Woods’ doctor charged in doping case

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This Dec. 16, 1999, photo shows Dr. Anthony Galea treating a patient with shock wave therapy at the Institute of Sports Medicine in Toronto.

A doctor who has treated golfer Tiger Woods and many other pro athletes was charged by Canadian authorities on Wednesday with selling an unapproved drug known as Actovegin.

Dr. Anthony Galea, 51, also was charged with conspiracy to import an unapproved drug, conspiracy to export a drug and smuggling goods into Canada by the Royal Canadian Mounted Police. Galea was arrested Oct. 15 after a search warrant was executed at the Institute of Sports Medicine Health and Wellness Centre near Toronto.

A person familiar with the investigation said it was carried out by with help from the FBI. The person was not authorized to discuss the case and therefore spoke on condition of anonymity.

The investigation began when the doctor's assistant, who often drove Galea around, was stopped attempting to enter the United States from Canada.

Vials and ampules containing human growth hormone and Actovegin, a drug extracted from calf's blood, were found in a car driven by Mary Anne Catalano, according to the RCMP and U.S. federal court documents.

Catalano, a Canadian, told American authorities at the border in Buffalo, N.Y., that she knew the drugs were illegal and that she was transporting them for her employer.

In an affidavit, special agent Justin Burnham of U.S. Immigration and Customs Enforcement said Catalano told agents her boss held no medical licenses in the United States. Catalano also told authorities that her employer instructed her to say she was coming to a medical conference if she were questioned about the purpose of her trip and also to say that none of the equipment was for treating patients.

She told authorities “her employer had had problems attempting to import these same items into the United States on previous occasions and that he had advised her that he was flagged at the border.”

The affidavit says that 20 vials and 76 ampules of “unknown misbranded drugs,” including HGH, and 111 syringes were among the items found in Catalano's car, along with a medical centrifuge and an ultrasound computer.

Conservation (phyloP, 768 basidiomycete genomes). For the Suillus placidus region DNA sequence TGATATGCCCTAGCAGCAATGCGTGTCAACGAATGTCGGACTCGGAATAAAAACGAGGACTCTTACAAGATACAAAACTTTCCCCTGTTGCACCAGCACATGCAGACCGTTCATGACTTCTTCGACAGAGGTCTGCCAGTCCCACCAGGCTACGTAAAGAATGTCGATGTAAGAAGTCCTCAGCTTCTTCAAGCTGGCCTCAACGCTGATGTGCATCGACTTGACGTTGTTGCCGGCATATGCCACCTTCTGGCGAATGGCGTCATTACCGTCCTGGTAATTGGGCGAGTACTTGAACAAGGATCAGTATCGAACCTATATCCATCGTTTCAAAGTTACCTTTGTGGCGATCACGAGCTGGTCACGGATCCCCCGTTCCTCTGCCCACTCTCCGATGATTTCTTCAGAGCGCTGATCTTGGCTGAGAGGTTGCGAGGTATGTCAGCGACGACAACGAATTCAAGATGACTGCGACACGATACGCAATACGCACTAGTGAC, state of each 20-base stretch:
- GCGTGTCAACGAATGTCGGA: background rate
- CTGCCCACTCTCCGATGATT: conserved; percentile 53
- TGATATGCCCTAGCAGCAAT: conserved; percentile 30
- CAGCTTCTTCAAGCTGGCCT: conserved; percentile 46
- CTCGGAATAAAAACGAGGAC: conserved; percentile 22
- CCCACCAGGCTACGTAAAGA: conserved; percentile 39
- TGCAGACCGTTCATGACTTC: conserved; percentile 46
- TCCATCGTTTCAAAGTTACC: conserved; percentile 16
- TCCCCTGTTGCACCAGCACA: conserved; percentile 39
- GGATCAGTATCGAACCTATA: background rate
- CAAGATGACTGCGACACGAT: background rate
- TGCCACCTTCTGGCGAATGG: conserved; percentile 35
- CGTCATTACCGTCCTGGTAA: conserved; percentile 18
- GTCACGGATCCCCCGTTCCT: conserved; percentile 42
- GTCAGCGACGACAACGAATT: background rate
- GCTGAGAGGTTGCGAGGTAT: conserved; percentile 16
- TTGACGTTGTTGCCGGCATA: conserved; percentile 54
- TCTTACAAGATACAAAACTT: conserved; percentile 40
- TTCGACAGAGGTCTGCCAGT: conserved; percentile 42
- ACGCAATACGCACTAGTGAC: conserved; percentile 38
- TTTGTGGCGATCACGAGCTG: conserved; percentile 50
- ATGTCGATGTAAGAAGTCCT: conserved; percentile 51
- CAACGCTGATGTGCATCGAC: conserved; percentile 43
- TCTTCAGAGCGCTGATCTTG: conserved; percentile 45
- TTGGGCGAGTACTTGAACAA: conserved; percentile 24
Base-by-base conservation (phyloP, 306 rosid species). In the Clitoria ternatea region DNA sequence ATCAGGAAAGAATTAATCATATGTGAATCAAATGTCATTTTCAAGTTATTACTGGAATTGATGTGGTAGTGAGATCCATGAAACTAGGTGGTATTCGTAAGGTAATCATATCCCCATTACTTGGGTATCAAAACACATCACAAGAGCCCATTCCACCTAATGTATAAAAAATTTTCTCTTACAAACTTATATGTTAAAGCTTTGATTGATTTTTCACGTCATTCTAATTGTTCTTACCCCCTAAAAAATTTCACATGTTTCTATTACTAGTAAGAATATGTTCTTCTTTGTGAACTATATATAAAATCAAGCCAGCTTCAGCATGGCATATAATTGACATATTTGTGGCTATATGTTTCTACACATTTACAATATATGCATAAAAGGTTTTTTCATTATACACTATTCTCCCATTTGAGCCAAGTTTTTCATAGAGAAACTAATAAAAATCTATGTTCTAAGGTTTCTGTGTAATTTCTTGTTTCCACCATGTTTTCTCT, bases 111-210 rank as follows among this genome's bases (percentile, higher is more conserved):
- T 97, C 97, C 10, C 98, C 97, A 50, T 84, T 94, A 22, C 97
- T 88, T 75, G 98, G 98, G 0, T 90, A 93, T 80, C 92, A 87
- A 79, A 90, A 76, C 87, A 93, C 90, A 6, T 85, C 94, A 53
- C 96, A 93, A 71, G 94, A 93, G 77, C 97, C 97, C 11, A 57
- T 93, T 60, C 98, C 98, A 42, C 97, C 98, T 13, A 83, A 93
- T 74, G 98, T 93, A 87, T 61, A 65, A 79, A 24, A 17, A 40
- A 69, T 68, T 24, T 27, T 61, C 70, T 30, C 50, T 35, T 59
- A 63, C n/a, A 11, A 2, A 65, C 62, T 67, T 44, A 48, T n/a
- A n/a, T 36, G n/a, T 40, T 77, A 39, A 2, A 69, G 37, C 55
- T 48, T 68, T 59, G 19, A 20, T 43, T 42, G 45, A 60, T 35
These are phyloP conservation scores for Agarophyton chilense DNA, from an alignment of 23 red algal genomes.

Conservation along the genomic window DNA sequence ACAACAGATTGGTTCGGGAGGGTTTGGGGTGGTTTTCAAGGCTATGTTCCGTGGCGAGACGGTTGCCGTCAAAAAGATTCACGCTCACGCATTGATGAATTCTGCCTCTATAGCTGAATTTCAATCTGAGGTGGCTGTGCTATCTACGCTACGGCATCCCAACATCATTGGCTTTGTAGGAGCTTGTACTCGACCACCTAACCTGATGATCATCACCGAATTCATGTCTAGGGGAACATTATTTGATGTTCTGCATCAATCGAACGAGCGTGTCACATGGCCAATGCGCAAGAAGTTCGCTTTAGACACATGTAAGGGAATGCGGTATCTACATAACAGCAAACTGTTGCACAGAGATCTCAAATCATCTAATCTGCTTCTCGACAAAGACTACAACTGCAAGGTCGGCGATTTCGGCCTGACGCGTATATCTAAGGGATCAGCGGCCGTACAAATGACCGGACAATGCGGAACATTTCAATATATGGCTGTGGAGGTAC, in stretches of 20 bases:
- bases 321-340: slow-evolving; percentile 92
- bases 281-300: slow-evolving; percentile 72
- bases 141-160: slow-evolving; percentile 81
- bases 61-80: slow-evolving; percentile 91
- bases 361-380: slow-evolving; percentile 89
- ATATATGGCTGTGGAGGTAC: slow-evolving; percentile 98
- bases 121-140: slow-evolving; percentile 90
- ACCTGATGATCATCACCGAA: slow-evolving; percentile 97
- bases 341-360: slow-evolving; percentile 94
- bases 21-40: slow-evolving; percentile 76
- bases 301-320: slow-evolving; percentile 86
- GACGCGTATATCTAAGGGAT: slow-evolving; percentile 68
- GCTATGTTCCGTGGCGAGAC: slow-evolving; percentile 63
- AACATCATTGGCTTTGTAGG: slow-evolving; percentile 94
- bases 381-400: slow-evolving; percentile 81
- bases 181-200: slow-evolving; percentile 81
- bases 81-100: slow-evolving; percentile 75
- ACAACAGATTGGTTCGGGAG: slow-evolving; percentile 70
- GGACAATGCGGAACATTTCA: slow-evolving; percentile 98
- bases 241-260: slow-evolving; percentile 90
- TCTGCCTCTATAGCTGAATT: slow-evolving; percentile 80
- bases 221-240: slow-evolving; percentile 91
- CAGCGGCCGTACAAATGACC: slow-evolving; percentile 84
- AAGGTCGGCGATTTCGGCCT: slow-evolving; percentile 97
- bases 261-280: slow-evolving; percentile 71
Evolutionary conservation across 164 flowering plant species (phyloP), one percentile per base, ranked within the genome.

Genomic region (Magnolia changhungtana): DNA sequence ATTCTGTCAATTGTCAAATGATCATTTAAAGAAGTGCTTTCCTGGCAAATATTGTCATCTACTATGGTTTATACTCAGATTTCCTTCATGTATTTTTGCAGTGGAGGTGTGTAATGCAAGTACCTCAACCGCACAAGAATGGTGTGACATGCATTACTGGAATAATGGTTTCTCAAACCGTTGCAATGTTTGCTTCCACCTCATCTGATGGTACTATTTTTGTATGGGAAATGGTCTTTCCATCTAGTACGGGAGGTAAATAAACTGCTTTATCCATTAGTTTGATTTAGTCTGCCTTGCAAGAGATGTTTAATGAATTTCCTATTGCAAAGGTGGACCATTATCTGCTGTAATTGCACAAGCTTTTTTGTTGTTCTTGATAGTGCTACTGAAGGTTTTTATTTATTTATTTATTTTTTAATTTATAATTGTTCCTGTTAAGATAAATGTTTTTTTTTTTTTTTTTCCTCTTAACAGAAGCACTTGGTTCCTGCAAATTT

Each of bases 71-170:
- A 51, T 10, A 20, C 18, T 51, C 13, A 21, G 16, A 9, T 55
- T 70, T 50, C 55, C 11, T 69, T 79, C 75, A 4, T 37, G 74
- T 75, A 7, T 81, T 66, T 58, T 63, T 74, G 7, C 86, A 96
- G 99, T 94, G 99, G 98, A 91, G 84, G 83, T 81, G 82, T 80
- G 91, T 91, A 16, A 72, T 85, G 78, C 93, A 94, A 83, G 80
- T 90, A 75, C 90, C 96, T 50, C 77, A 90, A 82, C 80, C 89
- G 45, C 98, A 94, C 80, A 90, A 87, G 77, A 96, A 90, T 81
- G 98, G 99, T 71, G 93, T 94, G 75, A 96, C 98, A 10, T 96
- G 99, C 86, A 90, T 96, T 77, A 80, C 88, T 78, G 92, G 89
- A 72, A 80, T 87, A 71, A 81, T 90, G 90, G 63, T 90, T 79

Details from court documents of the border stop were first reported by ESPN.com.

The FBI opened an investigation based in part on medical records found on Galea's computer relating to several professional athletes, people briefed on the inquiry told The New York Times on condition of anonymity because they did not want to be identified discussing a continuing investigation.

Galea's lawyer, Brian H. Greenspan, has said his client has denied any wrongdoing and “looks forward to being vindicated.”

Greenspan confirmed Tuesday that Galea has used HGH himself and prescribed it to non-athlete patients over the age of 40 to improve their quality of life, but said he has never given it to athletes.

The International Olympic Committee became concerned about Actovegin in 2000 after it appeared during that year's Tour de France, said Dr. Gary Wadler, who leads the committee that determines the World Anti-Doping Agency's banned-substances list.

The drug was placed on the banned list, then removed a year later because more evidence was needed as to whether it was performance-enhancing or damaging to athletes’ health, he said.

“It would speed recovery. It would allow an athlete that was injured to return to competition,” said Stuart Phillips, a professor of kinesiology at McMaster University in Hamilton, Ontario.

“But I certainly wouldn't consider it performance-enhancing.”

• • •

Associated Press Writer Devlin Barrett in Washington contributed.

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